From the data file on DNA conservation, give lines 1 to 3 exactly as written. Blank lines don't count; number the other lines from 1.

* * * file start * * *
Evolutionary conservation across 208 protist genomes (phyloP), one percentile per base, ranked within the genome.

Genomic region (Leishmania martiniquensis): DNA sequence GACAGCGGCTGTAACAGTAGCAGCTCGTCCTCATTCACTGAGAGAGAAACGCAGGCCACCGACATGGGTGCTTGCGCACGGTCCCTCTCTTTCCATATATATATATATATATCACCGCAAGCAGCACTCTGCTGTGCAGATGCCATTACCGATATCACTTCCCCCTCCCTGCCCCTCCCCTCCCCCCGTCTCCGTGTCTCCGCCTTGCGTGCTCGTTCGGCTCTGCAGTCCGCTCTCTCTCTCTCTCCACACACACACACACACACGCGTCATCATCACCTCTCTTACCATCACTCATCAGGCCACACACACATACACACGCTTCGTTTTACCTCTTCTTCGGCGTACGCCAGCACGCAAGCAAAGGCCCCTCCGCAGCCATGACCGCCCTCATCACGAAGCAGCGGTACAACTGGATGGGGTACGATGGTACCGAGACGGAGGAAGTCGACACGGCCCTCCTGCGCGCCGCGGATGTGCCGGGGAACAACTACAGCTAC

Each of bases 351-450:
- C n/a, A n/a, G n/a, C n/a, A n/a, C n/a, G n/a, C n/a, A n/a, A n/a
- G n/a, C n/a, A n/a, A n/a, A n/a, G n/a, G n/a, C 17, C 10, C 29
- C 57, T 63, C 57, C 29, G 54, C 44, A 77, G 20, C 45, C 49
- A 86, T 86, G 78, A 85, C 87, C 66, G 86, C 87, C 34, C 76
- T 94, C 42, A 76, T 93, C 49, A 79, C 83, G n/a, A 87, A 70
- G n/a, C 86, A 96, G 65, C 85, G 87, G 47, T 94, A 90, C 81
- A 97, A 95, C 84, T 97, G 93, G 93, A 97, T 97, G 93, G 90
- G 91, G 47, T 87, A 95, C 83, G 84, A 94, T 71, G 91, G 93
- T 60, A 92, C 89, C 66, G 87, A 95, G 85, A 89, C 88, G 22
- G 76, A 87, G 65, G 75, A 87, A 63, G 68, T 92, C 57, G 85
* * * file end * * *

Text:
Evolutionary conservation across 208 protist genomes (phyloP), one percentile per base, ranked within the genome.

Genomic region (Leishmania martiniquensis): DNA sequence GACAGCGGCTGTAACAGTAGCAGCTCGTCCTCATTCACTGAGAGAGAAACGCAGGCCACCGACATGGGTGCTTGCGCACGGTCCCTCTCTTTCCATATATATATATATATATCACCGCAAGCAGCACTCTGCTGTGCAGATGCCATTACCGATATCACTTCCCCCTCCCTGCCCCTCCCCTCCCCCCGTCTCCGTGTCTCCGCCTTGCGTGCTCGTTCGGCTCTGCAGTCCGCTCTCTCTCTCTCTCCACACACACACACACACACGCGTCATCATCACCTCTCTTACCATCACTCATCAGGCCACACACACATACACACGCTTCGTTTTACCTCTTCTTCGGCGTACGCCAGCACGCAAGCAAAGGCCCCTCCGCAGCCATGACCGCCCTCATCACGAAGCAGCGGTACAACTGGATGGGGTACGATGGTACCGAGACGGAGGAAGTCGACACGGCCCTCCTGCGCGCCGCGGATGTGCCGGGGAACAACTACAGCTAC

Each of bases 351-450: